Event Store Projection in C#

To process the irresponsible gambler alarms generated in our last post, we’ll be implementing an Event Store projection in C#. Why C# and not JavaScript, you ask? It’s true that this projection could be written in any language, but since there are plenty of C# projects and developers around the world, it only makes sense to demonstrate how to write an Event Store projection in C#.

Projection IrresponsibleGamblerAlarmPublisher

To retrieve the generated alarms, we’ll subscribe to all the events of the IrresponsibleGamblingAlarms stream. When we receive an alarm, we handle it by publishing it on a bus. After processing, we store the position of the last processed event in a checkpoint stream. These checkpoints allow us to continue from the last processed event in the event the projection is restarted or the connection to Event Store is dropped. In this example, we store a checkpoint every time an event is processed; however, if we need to reduce the load on Event Store, we can instead store checkpoints every, say, 1000 events.

In order to handle the generated alarm in this example, we will publish the generated alarms to a bus. This could be NServiceBus, some internal bus, or any other kind of bus we prefer. The advantage of this is that we can have multiple handlers for the same event.

C# implementation

Starting the projection

When the projection starts, it reads the last position from the checkpoint stream, which is passed as a starting point to SubscribeToStreamFrom. If no checkpoint is found, null is passed instead, indicating that the subscription should be read from the start.

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Handling the event

When an event is received, it is serialized to a typed irresponsiblegamblerdetected event and published on a (fake) bus. The position of the last handled event is then stored to the checkpoint stream. The first time a position is stored, the checkpoint stream’s metadata is set to $maxCount: 1. This indicates that we only need one event in the stream (i.e. the last one) and that the other events are safe to remove when the database is scavenged.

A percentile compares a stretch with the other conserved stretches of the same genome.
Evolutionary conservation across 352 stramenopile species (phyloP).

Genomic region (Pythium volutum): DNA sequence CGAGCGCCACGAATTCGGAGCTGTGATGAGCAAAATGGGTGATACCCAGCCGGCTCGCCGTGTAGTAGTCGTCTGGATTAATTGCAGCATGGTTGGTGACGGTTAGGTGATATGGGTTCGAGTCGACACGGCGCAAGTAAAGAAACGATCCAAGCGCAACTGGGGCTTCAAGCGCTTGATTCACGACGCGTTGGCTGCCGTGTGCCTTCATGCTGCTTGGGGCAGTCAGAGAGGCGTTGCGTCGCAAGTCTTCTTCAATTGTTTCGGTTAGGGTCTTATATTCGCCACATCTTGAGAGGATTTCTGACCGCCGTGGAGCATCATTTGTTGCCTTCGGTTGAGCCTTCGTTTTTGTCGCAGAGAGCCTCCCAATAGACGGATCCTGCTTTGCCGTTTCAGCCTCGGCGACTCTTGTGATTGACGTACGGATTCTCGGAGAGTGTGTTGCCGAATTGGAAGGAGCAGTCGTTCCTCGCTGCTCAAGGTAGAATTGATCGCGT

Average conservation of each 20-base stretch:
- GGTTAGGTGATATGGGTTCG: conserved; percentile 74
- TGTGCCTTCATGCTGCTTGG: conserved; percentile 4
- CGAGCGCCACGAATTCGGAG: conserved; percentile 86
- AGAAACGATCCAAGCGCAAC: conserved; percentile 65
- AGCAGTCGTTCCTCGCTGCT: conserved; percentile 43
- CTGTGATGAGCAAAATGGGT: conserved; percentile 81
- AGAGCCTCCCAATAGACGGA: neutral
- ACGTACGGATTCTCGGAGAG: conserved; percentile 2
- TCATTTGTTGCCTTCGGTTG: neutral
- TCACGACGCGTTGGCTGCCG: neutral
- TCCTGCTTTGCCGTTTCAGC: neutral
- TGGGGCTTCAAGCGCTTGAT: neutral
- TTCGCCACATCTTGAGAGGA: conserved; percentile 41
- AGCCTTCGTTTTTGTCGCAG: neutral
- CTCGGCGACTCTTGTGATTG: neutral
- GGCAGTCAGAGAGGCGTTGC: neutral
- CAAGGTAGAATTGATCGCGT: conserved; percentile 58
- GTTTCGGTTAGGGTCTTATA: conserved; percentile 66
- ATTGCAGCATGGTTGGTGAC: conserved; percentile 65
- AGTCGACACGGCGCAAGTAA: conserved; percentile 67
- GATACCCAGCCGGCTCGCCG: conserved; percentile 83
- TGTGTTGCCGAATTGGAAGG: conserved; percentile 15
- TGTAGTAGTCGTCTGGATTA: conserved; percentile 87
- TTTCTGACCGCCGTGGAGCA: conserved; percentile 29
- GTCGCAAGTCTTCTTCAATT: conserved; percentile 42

What if the projection crashes?

On the rare occasion our projection crashes after publishing to the bus but before storing a checkpoint, some events will end up published to the bus twice. Therefore, we can only guarantee that events are published at least once, and all our handlers should be idempotent or otherwise ready to handle the same events twice.

Concurrency

Because we will have only one projection writing to the CheckpointStream, and from a single thread at that, we can safely ignore concurrency checks when we write the projection using ExpectedVersion.Any.

Reconnecting

If the TCP connection drops, all we need to do to reconnect is call the Connect() method again. The projection will wait until the connection is reestablished, and then it will continue processing events as usual. This, of course, assumes that we’ve specified the KeepReconnecting connection setting when creating our Event Store connection. Otherwise, we won’t be able to reconnect at all if the connection drops.

Source code

A working project for this example can be found on github: https://github.com/tim-cools/EventStore-Examples

EventStore Projections by Example

This post is part of a series:

  1. EventStore Client API Basics (C#)
  2. Counting events of a specific type
  3. Partition events based on data found in previous events
  4. Calculating an average per day
  5. The irresponsible gambler
  6. Distribute events to other streams
  7. Temporal Projection to generate alarms
  8. Projection in C#

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